Disqualified parties still campaigning | Ghana News

Some political parties whose presidential nominees have been disqualified by the Electoral Commission from participating in the 2016 December polls, are still campaigning vigorously.

The parties have some conviction that they can overturn their disqualification either at the EC office or at the law court.

Speaking to Citi News, the General Secretary of the Progressive People’s Party (PPP),Murtala Mohammed, said his party is not distracted by the disqualification.

He said the party has asked its parliamentary nominees to continue campaigning despite the disqualification.

“We have called all our parliamentary candidates to Accra to tell them to continue the good works they are doing. If there are any machinations or reasons why they are disqualifying us, it is because of their good works so they should go ahead and work and win the parliamentary seat for us. We psyched them up to go back and start work today. Even though we are distracted a little, I think we are fine and we are going to go ahead with our campaign.”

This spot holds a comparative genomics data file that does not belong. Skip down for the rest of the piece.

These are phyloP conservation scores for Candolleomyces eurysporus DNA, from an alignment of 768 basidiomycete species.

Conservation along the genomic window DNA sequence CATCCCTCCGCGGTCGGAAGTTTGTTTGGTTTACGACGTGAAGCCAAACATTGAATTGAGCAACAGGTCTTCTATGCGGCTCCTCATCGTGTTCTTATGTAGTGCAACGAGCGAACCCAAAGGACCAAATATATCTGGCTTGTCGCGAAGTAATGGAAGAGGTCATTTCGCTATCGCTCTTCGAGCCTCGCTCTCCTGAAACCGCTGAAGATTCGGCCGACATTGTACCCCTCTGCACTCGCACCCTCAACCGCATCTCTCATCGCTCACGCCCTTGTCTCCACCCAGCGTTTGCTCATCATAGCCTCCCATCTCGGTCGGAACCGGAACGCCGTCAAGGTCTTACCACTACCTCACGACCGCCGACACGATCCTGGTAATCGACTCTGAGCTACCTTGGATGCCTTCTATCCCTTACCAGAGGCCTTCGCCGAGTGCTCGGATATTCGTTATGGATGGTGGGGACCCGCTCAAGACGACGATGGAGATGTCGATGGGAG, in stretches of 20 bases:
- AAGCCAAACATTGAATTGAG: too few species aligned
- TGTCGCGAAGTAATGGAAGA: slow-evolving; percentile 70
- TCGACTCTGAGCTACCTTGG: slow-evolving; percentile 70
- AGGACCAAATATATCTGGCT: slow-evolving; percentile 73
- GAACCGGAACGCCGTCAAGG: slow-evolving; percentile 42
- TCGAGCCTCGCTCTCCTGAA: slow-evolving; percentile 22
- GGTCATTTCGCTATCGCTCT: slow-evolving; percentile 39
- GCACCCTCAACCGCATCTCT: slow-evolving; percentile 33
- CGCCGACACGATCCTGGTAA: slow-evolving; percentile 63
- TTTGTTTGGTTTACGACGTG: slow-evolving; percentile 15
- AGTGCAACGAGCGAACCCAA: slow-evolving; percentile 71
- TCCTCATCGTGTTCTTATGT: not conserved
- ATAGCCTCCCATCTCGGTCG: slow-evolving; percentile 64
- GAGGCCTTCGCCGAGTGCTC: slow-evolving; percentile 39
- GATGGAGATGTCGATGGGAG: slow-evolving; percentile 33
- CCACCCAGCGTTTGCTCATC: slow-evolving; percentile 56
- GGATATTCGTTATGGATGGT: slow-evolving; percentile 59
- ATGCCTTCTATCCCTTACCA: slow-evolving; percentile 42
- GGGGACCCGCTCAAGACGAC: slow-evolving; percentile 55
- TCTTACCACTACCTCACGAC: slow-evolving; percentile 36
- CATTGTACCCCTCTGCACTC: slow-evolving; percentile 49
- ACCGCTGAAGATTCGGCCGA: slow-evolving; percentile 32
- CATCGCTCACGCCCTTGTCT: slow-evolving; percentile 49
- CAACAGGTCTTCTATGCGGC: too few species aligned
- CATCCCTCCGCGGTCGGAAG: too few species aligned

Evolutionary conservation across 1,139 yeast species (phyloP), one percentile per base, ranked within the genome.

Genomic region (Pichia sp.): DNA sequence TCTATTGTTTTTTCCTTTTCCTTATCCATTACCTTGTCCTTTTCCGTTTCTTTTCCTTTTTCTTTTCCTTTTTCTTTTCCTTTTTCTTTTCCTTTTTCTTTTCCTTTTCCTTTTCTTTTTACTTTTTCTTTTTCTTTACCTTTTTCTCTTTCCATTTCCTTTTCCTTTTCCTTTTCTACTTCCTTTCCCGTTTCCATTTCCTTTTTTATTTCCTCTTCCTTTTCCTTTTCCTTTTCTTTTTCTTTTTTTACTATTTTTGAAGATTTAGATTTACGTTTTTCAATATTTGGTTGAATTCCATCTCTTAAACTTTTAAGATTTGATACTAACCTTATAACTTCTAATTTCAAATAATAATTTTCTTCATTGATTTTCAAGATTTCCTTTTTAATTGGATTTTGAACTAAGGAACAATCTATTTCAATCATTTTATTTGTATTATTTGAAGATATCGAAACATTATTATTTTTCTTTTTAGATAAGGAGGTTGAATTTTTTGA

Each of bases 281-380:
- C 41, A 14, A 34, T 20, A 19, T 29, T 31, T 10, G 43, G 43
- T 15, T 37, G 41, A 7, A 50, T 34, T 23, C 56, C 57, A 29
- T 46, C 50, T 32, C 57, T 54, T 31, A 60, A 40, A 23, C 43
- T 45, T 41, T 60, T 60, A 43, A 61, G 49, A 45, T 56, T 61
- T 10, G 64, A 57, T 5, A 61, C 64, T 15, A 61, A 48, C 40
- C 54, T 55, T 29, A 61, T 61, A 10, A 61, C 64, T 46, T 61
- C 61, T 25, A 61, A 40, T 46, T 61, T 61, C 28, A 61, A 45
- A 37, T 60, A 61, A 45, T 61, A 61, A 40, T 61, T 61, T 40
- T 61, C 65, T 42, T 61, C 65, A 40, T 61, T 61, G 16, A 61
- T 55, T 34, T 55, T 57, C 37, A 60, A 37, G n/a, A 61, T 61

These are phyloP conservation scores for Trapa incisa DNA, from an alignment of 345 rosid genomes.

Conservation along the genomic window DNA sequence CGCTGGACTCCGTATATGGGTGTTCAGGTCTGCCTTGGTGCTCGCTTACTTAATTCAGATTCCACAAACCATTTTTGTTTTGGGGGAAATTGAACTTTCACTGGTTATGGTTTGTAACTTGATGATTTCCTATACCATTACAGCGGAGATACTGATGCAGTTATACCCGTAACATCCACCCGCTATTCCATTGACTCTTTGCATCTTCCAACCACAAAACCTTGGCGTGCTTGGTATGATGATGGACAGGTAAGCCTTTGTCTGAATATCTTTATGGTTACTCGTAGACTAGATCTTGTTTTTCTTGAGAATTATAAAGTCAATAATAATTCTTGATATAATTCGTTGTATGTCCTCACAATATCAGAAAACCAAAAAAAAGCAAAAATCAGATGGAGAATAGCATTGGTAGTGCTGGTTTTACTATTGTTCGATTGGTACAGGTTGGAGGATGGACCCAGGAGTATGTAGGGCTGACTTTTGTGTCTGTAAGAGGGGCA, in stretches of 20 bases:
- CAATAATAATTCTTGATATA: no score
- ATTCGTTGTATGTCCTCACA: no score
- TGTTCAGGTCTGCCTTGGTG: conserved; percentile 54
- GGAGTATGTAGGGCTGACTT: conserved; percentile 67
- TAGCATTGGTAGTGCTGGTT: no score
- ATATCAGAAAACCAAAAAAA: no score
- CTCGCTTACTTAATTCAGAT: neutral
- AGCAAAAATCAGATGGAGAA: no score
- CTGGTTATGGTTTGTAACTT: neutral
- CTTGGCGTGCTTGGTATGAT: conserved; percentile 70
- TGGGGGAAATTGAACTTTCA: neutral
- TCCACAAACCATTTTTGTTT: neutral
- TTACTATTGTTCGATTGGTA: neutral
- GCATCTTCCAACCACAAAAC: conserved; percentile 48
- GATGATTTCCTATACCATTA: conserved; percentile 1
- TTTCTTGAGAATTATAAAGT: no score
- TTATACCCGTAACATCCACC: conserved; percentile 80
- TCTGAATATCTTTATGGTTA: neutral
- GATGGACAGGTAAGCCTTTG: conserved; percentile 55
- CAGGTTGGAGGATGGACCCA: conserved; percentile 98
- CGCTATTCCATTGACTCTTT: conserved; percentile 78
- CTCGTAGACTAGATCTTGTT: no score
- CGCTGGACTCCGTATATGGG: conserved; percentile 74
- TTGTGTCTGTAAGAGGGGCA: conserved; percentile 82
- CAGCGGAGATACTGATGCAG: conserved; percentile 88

We’re focused – APC 

The General Secretary of All Peoples Congress (APC), Razak Opoku, also indicated that, the party is still focused on their campaign plans.

“We are very hopeful that, our nominees will get back on the ballot. If we also file for our parliamentary nominees, we cannot sit down and say that we are waiting for the outcome of the court’s decision. We are still campaigning seriously and we are not disturbed much by the EC’s decision. We are campaigning vigorously.”

On Monday, the EC disqualified 13 presidential aspirants after they failed to meet some requirements in filling their nomination forms.

Some of the affected parties have since declared their intentions of suing the EC over its decision.

Meanwhile the EC has also disqualified some 24 parliamentary aspirants in the Ashanti Region.

This time, their disqualification was not due to a failure to meet the necessary requirements, but their inability to pay the Ghc10,000 filing fees.

By: Marian Ansah/citifmonline.com/Ghana
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